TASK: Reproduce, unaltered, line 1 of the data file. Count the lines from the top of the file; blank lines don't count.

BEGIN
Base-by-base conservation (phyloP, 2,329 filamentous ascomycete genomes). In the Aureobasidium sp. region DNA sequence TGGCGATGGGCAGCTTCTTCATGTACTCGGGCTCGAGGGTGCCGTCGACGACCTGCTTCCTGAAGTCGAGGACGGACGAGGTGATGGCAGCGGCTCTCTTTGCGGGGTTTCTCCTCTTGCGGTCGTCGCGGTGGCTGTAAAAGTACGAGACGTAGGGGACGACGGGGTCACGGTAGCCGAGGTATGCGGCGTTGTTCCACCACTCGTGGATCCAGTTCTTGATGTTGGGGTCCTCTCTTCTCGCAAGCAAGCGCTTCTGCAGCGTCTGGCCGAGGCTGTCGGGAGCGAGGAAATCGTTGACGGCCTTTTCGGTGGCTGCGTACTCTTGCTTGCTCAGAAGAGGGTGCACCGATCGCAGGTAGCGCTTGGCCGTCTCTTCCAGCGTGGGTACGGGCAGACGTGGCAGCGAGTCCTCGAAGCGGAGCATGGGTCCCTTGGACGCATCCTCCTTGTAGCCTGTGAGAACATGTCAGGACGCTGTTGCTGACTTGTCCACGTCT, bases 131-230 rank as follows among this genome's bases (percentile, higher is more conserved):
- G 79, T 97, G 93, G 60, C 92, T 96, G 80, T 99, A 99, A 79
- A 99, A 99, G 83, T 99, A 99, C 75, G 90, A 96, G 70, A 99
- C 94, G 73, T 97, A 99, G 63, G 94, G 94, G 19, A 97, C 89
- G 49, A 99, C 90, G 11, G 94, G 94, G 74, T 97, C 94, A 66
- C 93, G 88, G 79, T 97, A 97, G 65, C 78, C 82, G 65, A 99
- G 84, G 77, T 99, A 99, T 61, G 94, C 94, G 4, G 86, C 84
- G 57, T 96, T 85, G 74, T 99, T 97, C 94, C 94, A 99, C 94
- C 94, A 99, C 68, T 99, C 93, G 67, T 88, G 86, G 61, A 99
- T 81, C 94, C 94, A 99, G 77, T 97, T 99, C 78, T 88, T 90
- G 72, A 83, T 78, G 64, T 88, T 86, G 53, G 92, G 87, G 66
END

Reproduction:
Base-by-base conservation (phyloP, 2,329 filamentous ascomycete genomes). In the Aureobasidium sp. region DNA sequence TGGCGATGGGCAGCTTCTTCATGTACTCGGGCTCGAGGGTGCCGTCGACGACCTGCTTCCTGAAGTCGAGGACGGACGAGGTGATGGCAGCGGCTCTCTTTGCGGGGTTTCTCCTCTTGCGGTCGTCGCGGTGGCTGTAAAAGTACGAGACGTAGGGGACGACGGGGTCACGGTAGCCGAGGTATGCGGCGTTGTTCCACCACTCGTGGATCCAGTTCTTGATGTTGGGGTCCTCTCTTCTCGCAAGCAAGCGCTTCTGCAGCGTCTGGCCGAGGCTGTCGGGAGCGAGGAAATCGTTGACGGCCTTTTCGGTGGCTGCGTACTCTTGCTTGCTCAGAAGAGGGTGCACCGATCGCAGGTAGCGCTTGGCCGTCTCTTCCAGCGTGGGTACGGGCAGACGTGGCAGCGAGTCCTCGAAGCGGAGCATGGGTCCCTTGGACGCATCCTCCTTGTAGCCTGTGAGAACATGTCAGGACGCTGTTGCTGACTTGTCCACGTCT, bases 131-230 rank as follows among this genome's bases (percentile, higher is more conserved):